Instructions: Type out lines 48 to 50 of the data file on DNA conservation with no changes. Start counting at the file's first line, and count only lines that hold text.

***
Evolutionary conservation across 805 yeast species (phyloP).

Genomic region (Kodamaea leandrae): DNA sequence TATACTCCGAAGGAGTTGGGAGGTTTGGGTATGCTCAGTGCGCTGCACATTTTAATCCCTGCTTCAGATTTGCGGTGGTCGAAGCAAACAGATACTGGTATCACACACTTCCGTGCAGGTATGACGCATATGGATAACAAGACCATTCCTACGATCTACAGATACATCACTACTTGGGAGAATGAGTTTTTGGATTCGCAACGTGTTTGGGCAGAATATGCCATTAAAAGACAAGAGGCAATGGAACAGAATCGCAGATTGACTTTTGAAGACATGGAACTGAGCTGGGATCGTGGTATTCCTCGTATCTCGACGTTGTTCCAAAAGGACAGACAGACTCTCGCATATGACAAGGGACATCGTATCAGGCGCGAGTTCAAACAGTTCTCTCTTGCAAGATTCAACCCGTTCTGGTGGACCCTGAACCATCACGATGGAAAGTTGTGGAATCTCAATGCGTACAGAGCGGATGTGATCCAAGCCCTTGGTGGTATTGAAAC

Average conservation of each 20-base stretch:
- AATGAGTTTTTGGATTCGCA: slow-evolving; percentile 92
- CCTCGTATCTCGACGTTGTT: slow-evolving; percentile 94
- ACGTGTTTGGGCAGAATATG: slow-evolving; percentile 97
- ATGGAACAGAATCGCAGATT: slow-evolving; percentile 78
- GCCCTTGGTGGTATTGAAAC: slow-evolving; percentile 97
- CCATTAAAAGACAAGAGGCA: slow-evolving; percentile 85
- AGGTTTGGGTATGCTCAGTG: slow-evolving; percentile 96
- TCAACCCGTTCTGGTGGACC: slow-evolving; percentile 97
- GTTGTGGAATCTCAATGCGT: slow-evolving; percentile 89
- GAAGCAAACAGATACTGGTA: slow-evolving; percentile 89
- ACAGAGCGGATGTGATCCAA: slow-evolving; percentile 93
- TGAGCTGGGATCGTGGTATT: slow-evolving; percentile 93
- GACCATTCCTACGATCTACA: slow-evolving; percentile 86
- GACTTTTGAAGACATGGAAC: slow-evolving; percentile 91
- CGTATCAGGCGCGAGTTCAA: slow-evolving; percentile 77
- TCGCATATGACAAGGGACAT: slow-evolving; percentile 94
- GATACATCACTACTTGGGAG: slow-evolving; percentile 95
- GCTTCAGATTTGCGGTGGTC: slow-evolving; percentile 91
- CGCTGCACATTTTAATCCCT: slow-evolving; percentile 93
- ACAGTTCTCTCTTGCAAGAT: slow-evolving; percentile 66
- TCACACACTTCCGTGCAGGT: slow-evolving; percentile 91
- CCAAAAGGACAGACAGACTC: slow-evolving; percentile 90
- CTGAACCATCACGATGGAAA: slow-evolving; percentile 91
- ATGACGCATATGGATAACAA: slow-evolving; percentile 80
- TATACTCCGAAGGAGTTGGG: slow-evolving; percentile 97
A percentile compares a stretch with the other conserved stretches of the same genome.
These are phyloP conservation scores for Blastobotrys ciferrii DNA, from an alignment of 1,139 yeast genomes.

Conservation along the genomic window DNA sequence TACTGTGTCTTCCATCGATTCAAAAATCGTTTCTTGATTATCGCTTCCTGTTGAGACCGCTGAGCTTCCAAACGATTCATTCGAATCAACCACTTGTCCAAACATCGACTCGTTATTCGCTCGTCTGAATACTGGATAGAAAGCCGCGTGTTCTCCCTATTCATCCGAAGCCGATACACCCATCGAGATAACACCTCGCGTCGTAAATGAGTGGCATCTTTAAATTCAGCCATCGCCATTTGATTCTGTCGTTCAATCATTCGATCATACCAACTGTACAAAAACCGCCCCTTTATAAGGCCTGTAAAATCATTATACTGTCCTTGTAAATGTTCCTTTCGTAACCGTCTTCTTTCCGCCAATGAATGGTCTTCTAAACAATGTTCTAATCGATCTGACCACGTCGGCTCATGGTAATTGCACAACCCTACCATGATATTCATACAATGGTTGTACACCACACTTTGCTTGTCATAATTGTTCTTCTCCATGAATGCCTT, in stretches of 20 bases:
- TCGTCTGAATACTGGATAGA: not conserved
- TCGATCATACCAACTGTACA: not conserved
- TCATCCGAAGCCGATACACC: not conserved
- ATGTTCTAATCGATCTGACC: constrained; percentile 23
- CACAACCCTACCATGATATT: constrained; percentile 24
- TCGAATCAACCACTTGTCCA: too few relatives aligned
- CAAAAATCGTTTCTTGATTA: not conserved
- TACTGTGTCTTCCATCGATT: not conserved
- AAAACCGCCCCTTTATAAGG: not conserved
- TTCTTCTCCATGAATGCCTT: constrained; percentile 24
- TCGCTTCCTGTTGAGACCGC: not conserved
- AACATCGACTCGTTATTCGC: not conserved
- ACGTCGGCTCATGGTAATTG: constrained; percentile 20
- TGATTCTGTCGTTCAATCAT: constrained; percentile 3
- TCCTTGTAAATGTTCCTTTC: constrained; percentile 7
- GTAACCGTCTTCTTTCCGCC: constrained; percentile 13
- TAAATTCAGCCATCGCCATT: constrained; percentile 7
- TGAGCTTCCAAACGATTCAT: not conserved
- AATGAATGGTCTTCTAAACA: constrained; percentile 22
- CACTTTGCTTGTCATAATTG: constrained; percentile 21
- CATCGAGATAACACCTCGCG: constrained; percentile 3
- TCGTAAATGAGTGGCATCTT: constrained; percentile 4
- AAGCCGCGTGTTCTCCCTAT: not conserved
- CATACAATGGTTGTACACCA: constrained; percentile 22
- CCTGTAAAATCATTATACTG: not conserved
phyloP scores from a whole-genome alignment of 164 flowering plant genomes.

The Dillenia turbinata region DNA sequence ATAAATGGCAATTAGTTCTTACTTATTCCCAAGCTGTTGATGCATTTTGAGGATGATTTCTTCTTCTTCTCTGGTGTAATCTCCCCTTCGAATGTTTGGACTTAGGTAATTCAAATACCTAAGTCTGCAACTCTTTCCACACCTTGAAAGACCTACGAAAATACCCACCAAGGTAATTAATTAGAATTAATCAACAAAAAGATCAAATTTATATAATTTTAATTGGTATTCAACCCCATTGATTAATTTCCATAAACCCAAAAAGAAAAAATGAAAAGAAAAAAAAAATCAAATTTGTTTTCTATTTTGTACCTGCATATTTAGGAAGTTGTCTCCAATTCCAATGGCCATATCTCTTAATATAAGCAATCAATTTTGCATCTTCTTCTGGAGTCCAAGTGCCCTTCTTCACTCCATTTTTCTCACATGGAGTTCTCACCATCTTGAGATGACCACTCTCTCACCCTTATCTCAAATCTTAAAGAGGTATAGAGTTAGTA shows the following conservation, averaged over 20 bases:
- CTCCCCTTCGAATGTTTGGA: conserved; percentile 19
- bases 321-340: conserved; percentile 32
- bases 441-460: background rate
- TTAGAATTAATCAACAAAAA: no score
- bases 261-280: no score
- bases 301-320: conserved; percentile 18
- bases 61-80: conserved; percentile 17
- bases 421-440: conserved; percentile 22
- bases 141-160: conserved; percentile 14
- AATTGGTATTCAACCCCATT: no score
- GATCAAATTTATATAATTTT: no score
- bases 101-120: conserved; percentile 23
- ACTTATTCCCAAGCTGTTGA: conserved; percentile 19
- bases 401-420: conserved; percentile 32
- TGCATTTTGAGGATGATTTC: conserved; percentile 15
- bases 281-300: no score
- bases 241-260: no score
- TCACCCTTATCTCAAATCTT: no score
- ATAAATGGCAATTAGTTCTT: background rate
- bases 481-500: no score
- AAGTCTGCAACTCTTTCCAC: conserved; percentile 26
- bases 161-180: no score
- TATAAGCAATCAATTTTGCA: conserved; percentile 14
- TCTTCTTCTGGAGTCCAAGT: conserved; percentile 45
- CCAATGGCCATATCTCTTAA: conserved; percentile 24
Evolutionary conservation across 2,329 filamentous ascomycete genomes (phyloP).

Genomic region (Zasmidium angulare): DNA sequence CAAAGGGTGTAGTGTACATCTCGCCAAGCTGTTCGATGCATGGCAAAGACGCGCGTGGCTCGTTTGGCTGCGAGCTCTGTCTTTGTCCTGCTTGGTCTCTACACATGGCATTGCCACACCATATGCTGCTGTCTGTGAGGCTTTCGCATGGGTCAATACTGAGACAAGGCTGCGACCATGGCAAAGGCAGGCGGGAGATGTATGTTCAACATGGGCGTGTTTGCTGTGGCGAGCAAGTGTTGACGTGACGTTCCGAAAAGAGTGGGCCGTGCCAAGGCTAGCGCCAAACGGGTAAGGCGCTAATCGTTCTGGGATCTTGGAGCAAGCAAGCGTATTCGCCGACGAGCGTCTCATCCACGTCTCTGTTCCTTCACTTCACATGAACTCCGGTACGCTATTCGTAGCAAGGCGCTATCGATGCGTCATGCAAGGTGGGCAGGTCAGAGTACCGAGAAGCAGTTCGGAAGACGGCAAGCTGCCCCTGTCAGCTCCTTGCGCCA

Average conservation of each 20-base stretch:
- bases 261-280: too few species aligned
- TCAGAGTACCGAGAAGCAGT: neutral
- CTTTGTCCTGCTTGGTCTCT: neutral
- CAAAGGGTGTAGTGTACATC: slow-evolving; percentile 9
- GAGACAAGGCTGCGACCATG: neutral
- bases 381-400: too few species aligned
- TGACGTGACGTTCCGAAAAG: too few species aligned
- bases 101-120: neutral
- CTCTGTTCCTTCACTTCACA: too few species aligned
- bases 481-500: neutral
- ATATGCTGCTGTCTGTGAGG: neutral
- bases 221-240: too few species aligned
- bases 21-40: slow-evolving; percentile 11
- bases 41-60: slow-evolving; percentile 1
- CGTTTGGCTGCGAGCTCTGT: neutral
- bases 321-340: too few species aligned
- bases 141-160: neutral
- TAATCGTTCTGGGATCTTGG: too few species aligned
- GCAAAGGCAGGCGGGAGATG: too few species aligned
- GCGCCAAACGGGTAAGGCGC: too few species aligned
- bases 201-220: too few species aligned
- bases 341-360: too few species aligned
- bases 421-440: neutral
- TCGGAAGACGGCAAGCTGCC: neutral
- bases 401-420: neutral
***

- TAAATTCAGCCATCGCCATT: constrained; percentile 7
- TGAGCTTCCAAACGATTCAT: not conserved
- AATGAATGGTCTTCTAAACA: constrained; percentile 22